- What is motivating your customer to continue on with their experience?
- What are their emotions, what is the thing they care most about?
- What emotional experiences are you directly affecting to keep them engaged?
- What are the things you don’t know or can’t control that is helping/prevent them from taking the next step?
- What are the barriers you DO know about and CAN control, such as cost, process, implementation of your strategy, or anything else to help them reach the next step?
- At each digital touchpoint or step, how is your customer engaging with your brand?
To answer these questions, there are four basic steps you need to make sure you are thorough in how you approach your customer’s journey and account for everything you can.
1. Determine how/where/your customers act
Begin by looking at specific customers and analyze down to the bone every detail of their journey. This can give you a sense of the behavior you can expect from new customers to trace how each step may play out and to get a full understanding of their experience. Beginning with actual customer journeys rather than mapping out a hypothetical is a good place to start to see how things can play out.
2. Understand your customer’s goals – or why they act
While every customer goes on a different journey from the next, very often their end goals are the same, and this can be the unifying factor both in your customers themselves and the app you’re creating. Of course, goals are rarely static and often shift throughout. By the end of the journey, goals may be considerably more specific than they were at the outset of a customer’s journey. This includes customer segmentation, wherein first-time users are separated by specific segments and the most valuable segments are identified for your tailor-made communication.
3. Identify every touchpoint in the user journey
Put together a list of all marketing and sales activities, as well as every single touchpoint at which your customers will interact with you. Then, cross reference what behavior each activity is supposed to encourage with the touchpoint that is supposed to drive that behavior. This way you can create a comprehensive list of touchpoints and the purpose each serves.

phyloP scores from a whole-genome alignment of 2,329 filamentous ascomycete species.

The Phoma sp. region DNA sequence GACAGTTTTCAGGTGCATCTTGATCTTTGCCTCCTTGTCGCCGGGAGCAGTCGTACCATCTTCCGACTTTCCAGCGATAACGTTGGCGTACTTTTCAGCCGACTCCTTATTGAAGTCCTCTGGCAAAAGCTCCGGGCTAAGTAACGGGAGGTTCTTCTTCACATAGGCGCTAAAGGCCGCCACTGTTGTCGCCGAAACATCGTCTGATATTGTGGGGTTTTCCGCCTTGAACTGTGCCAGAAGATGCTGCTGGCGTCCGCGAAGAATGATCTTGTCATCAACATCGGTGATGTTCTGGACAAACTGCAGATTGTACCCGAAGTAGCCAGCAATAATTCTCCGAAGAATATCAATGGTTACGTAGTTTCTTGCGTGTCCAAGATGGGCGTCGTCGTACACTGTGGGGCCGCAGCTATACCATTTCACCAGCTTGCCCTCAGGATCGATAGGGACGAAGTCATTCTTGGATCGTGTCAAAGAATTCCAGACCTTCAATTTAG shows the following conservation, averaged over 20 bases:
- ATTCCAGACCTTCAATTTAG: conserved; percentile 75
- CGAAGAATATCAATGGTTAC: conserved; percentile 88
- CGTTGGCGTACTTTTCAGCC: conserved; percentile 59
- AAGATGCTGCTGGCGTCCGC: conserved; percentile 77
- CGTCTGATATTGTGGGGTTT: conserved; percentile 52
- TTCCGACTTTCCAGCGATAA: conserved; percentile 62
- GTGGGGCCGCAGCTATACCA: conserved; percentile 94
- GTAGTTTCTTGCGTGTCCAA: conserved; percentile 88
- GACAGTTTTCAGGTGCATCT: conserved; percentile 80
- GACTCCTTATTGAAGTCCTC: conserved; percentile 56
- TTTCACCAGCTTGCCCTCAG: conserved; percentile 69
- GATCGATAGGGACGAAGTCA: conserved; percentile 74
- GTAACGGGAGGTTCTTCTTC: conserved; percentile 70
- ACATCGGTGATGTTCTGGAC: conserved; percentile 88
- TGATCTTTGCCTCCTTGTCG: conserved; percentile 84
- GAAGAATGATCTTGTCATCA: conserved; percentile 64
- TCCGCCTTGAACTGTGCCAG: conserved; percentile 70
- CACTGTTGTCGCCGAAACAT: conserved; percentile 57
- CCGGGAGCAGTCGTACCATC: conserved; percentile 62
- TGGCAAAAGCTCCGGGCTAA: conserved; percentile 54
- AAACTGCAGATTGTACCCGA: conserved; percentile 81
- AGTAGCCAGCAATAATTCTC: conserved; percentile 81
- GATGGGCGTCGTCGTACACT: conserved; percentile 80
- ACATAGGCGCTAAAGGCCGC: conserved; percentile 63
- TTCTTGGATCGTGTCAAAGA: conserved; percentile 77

4. Gather data, develop KPIs, and analyze it
As each step is unique, it’s critical that you gather data on how each step is helping convert, engage and then retain your customers. Big data analytics and customer engagement platforms like Dataroid are excellent in producing real-time, continuous reports to show both how your customer is moving through their journey and also where the pain points might be. Dataroid’s application performance monitoring capability helps financial institutions and retail companies to identify most significant pain points and technical issues that impact user experience and enables the relevant teams to take corrective actions. Without this data, you’ll find it difficult to discover the holes in your map. This data must be continuously optimized and updated as more piles in so that you can further optimize every touchpoint. For instance, once you have data, banks are able to predict which customers are most likely to apply for instant loans, or to detect customers more likely to hold on to their money.
The ubiquity of mobile apps and mobile devices can be daunting for companies planning a strategy. But while mobile apps bring a slightly less structured customer experience, they also bring one that is infinitely more trackable. Every step produces data, and that data can in turn be used to optimize the steps themselves to create a full fluid and integrated mobile customer journey. Dataroid maps out this journey and at a variety of optimization mechanisms and tools to harness the power of analytics for maximum customer engagement.